When Colorado couples divorce, there are a variety of issues which need to be settled in order for divorcees to continue on with their separate lives. However, when children are involved, this may not be such an easy task. More than likely, the divorced parents will be connected until their children are at least adult age. There are a variety of ways in which a judge can resolve child custody issues during a divorce.
One option a judge has is to create a joint custody settlement, which means both parents will have custody of the child. However, there are two different types of joint custody: joint legal custody and joint physical custody. Joint legal custody is when both parents have equal legal custody with no parent having superior rights over the other parent, unless otherwise specified by the court. Joint physical custody refers to the child's physical residence which is to be shared between the two parents equally.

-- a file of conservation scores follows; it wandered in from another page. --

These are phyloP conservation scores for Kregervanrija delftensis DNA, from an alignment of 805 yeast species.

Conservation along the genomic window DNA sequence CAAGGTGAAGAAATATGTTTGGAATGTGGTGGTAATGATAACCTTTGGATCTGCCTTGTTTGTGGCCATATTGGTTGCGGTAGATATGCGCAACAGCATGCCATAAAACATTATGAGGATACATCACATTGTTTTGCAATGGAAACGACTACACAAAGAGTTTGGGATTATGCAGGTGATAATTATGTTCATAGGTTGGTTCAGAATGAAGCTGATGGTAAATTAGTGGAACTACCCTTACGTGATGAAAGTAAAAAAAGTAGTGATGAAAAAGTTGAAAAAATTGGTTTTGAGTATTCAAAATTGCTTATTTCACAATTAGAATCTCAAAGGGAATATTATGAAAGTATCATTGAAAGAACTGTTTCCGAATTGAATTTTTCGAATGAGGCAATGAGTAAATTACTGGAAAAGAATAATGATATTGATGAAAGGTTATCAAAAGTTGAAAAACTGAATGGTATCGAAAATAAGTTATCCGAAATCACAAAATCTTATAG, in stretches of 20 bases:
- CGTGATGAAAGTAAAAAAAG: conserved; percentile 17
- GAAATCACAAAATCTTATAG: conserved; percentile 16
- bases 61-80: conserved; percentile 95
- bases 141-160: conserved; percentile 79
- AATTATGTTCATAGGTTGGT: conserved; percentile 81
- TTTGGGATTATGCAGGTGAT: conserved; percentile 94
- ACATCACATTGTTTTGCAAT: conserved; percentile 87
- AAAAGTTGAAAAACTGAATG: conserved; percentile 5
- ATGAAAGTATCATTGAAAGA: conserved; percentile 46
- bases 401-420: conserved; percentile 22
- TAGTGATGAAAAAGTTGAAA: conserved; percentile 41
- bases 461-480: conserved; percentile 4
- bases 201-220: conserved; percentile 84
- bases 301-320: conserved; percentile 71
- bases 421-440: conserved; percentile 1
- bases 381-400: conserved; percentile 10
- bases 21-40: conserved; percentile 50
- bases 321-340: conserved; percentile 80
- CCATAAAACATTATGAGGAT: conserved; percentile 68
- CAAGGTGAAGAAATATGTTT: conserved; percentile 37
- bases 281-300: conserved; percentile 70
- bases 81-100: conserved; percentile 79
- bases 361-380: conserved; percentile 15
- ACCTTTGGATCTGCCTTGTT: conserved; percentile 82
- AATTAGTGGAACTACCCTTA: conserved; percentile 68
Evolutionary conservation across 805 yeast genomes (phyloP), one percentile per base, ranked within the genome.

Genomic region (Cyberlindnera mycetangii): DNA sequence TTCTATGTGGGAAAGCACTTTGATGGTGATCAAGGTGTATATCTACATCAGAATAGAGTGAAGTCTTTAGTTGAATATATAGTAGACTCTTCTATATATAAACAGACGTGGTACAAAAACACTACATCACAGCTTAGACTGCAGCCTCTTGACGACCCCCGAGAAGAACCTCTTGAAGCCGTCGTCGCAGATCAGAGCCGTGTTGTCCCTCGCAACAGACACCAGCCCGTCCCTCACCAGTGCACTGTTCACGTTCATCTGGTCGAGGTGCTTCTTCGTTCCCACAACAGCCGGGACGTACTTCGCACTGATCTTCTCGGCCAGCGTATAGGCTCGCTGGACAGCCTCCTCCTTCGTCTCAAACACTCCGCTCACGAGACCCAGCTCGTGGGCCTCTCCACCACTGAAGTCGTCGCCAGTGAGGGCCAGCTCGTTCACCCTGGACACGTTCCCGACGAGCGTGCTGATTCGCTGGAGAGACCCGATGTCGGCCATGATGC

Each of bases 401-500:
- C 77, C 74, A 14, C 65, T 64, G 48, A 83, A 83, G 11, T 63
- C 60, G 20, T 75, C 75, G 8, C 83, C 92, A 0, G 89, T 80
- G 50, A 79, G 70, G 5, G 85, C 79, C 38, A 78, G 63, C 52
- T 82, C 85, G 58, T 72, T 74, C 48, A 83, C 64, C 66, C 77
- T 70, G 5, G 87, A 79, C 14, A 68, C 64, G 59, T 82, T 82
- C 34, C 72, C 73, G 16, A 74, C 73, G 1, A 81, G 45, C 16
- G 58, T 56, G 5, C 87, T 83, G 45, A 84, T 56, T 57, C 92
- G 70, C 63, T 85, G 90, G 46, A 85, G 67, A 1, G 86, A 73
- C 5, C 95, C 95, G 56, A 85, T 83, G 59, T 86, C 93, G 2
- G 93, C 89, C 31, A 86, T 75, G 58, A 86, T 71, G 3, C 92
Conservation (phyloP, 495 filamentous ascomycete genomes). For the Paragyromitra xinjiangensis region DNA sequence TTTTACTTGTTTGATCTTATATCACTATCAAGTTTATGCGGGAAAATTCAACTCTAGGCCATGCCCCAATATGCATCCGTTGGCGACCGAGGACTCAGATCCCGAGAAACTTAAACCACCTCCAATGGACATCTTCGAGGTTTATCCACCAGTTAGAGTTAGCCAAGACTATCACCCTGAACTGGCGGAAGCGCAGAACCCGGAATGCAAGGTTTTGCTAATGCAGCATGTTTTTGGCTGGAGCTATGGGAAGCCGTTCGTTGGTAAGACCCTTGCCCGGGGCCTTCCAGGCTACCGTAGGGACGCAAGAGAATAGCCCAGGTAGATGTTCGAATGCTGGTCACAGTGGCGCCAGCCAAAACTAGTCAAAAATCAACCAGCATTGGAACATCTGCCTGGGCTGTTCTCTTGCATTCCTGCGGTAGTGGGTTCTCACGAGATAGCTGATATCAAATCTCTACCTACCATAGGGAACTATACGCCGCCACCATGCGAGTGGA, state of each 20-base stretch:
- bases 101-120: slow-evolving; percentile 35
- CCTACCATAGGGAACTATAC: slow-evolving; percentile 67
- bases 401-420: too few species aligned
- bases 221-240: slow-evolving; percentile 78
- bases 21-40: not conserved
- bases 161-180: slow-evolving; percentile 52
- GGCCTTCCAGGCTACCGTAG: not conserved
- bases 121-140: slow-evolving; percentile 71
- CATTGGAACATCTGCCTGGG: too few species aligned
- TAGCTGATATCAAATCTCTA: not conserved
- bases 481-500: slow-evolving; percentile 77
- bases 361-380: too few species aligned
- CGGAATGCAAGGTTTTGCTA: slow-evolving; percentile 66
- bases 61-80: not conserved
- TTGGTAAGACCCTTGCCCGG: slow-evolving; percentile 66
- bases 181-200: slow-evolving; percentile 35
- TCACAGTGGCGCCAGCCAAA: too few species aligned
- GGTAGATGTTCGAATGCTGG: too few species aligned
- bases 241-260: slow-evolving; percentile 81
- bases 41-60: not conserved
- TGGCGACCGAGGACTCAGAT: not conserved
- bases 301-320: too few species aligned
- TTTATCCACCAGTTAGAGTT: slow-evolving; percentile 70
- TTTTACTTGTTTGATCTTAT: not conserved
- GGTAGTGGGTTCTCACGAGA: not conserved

Another option which a judge could choose is sole custody. In this type of custody arrangement, one parent has legal custody, which means this parent makes all decisions for the child. However, this does not necessarily keep the other parent from being able to spend time with the child. Also, sole custody does not allow the custodial parent to change a court order without the other parent having a legal right to weigh in.
The court is legally obligated to rule in the best interests of the child in a Colorado child custody dispute during a divorce. This means each party will have to present a legal argument in court in order to obtain the desired custody arrangement. For example, if a parent wishes to have sole custody, he or she will have to show the court why this would be in the child's best interest. However, one will likely need to be familiar with applicable family law in Colorado.
eacourier.com, "From the Bench: A judge's child custody decisions," Judge Monica Stauffer, Aug. 7, 2013